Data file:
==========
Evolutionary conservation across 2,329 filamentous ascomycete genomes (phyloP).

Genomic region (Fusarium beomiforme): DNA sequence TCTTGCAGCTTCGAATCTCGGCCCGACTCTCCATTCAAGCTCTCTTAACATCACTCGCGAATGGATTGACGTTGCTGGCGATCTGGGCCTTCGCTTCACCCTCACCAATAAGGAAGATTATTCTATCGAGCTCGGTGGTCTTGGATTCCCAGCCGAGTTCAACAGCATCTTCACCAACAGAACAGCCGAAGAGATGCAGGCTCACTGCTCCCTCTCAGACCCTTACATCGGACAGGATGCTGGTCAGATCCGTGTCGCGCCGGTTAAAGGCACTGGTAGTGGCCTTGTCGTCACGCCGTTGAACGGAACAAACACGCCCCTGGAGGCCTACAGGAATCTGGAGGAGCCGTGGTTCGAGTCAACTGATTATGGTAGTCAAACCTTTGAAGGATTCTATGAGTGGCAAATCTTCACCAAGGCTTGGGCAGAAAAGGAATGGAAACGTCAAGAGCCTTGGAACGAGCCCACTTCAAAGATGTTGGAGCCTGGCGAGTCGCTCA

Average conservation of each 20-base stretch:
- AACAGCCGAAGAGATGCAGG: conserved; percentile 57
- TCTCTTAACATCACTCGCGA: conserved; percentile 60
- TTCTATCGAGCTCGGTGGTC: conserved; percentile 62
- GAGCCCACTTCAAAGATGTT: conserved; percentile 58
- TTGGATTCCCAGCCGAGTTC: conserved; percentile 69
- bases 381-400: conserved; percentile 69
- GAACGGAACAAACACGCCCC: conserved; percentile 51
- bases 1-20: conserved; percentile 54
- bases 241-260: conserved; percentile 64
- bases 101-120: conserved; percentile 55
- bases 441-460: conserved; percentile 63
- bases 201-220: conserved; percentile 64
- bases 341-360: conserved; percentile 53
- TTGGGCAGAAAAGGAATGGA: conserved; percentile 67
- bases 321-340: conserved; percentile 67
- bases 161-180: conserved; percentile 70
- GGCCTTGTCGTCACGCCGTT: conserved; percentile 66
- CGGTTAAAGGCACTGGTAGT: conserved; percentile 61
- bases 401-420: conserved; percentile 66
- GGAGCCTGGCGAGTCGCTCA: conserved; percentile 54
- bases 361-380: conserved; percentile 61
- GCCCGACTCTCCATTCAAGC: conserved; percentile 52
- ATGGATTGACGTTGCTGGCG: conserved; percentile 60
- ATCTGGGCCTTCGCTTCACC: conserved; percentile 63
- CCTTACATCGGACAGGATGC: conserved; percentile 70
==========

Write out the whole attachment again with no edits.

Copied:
Evolutionary conservation across 2,329 filamentous ascomycete genomes (phyloP).

Genomic region (Fusarium beomiforme): DNA sequence TCTTGCAGCTTCGAATCTCGGCCCGACTCTCCATTCAAGCTCTCTTAACATCACTCGCGAATGGATTGACGTTGCTGGCGATCTGGGCCTTCGCTTCACCCTCACCAATAAGGAAGATTATTCTATCGAGCTCGGTGGTCTTGGATTCCCAGCCGAGTTCAACAGCATCTTCACCAACAGAACAGCCGAAGAGATGCAGGCTCACTGCTCCCTCTCAGACCCTTACATCGGACAGGATGCTGGTCAGATCCGTGTCGCGCCGGTTAAAGGCACTGGTAGTGGCCTTGTCGTCACGCCGTTGAACGGAACAAACACGCCCCTGGAGGCCTACAGGAATCTGGAGGAGCCGTGGTTCGAGTCAACTGATTATGGTAGTCAAACCTTTGAAGGATTCTATGAGTGGCAAATCTTCACCAAGGCTTGGGCAGAAAAGGAATGGAAACGTCAAGAGCCTTGGAACGAGCCCACTTCAAAGATGTTGGAGCCTGGCGAGTCGCTCA

Average conservation of each 20-base stretch:
- AACAGCCGAAGAGATGCAGG: conserved; percentile 57
- TCTCTTAACATCACTCGCGA: conserved; percentile 60
- TTCTATCGAGCTCGGTGGTC: conserved; percentile 62
- GAGCCCACTTCAAAGATGTT: conserved; percentile 58
- TTGGATTCCCAGCCGAGTTC: conserved; percentile 69
- bases 381-400: conserved; percentile 69
- GAACGGAACAAACACGCCCC: conserved; percentile 51
- bases 1-20: conserved; percentile 54
- bases 241-260: conserved; percentile 64
- bases 101-120: conserved; percentile 55
- bases 441-460: conserved; percentile 63
- bases 201-220: conserved; percentile 64
- bases 341-360: conserved; percentile 53
- TTGGGCAGAAAAGGAATGGA: conserved; percentile 67
- bases 321-340: conserved; percentile 67
- bases 161-180: conserved; percentile 70
- GGCCTTGTCGTCACGCCGTT: conserved; percentile 66
- CGGTTAAAGGCACTGGTAGT: conserved; percentile 61
- bases 401-420: conserved; percentile 66
- GGAGCCTGGCGAGTCGCTCA: conserved; percentile 54
- bases 361-380: conserved; percentile 61
- GCCCGACTCTCCATTCAAGC: conserved; percentile 52
- ATGGATTGACGTTGCTGGCG: conserved; percentile 60
- ATCTGGGCCTTCGCTTCACC: conserved; percentile 63
- CCTTACATCGGACAGGATGC: conserved; percentile 70